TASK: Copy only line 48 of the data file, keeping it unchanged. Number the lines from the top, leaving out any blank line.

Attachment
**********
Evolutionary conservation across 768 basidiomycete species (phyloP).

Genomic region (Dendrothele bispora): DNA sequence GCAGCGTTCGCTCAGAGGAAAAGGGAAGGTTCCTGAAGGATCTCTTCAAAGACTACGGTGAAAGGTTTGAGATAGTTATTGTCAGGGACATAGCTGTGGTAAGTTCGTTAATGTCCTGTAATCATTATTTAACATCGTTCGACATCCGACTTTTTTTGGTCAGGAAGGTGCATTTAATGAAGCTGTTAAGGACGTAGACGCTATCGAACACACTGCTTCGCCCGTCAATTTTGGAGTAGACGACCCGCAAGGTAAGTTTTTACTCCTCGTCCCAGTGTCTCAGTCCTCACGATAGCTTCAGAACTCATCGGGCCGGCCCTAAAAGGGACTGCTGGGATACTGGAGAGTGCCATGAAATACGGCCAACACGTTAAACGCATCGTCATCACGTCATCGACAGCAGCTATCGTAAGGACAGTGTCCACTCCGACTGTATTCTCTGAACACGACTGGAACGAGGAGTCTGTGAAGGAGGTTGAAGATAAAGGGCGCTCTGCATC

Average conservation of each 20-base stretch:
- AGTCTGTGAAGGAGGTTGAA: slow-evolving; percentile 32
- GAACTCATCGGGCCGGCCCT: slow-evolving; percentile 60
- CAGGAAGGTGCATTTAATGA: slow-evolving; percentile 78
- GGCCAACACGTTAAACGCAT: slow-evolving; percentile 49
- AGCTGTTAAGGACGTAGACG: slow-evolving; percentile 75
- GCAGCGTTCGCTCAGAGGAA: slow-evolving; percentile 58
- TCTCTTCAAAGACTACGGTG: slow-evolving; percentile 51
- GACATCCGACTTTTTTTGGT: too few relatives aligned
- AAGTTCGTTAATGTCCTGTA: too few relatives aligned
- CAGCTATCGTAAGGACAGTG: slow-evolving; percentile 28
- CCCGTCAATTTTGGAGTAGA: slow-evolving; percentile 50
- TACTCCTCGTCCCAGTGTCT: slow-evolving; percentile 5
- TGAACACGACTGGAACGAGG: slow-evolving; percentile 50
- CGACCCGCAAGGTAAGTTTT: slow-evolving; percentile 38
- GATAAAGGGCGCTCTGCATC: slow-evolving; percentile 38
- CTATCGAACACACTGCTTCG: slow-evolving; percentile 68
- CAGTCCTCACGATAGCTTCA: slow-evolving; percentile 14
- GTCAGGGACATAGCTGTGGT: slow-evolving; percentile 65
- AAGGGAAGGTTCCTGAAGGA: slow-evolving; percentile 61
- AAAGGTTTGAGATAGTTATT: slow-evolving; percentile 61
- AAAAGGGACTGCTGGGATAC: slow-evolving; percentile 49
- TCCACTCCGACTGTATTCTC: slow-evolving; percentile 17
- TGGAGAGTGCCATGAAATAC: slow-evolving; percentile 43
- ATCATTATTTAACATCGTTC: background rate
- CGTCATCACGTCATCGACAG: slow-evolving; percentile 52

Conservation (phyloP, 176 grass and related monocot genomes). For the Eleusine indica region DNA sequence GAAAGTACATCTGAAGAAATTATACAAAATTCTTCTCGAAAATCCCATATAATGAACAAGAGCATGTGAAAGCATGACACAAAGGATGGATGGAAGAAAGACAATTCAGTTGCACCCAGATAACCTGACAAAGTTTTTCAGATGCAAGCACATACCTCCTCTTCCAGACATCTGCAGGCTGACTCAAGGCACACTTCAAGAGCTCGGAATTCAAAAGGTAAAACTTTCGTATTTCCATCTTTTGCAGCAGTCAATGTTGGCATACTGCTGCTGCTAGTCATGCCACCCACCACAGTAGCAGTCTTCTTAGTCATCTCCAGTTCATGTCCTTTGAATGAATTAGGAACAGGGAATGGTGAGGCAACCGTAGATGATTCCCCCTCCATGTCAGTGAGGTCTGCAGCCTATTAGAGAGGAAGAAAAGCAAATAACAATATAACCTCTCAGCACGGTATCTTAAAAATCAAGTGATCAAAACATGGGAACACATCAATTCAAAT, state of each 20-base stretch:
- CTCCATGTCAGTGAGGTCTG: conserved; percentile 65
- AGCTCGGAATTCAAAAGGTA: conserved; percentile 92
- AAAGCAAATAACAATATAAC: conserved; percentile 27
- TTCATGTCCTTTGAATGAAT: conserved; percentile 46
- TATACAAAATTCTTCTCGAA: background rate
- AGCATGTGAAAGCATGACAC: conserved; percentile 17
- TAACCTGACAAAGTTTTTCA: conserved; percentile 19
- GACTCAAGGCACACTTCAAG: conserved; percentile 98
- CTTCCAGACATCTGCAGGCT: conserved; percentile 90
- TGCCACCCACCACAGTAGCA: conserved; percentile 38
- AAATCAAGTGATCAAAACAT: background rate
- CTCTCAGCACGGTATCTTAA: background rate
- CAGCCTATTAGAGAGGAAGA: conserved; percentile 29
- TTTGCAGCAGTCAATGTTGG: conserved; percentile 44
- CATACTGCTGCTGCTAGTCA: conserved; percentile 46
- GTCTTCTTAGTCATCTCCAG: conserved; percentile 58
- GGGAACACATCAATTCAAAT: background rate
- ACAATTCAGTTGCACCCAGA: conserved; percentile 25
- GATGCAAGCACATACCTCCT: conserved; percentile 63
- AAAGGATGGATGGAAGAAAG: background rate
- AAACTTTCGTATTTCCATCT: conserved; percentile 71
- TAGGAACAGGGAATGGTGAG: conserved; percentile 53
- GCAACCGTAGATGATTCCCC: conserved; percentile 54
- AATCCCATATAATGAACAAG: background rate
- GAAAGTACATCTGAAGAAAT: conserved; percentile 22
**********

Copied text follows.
- GATGCAAGCACATACCTCCT: conserved; percentile 63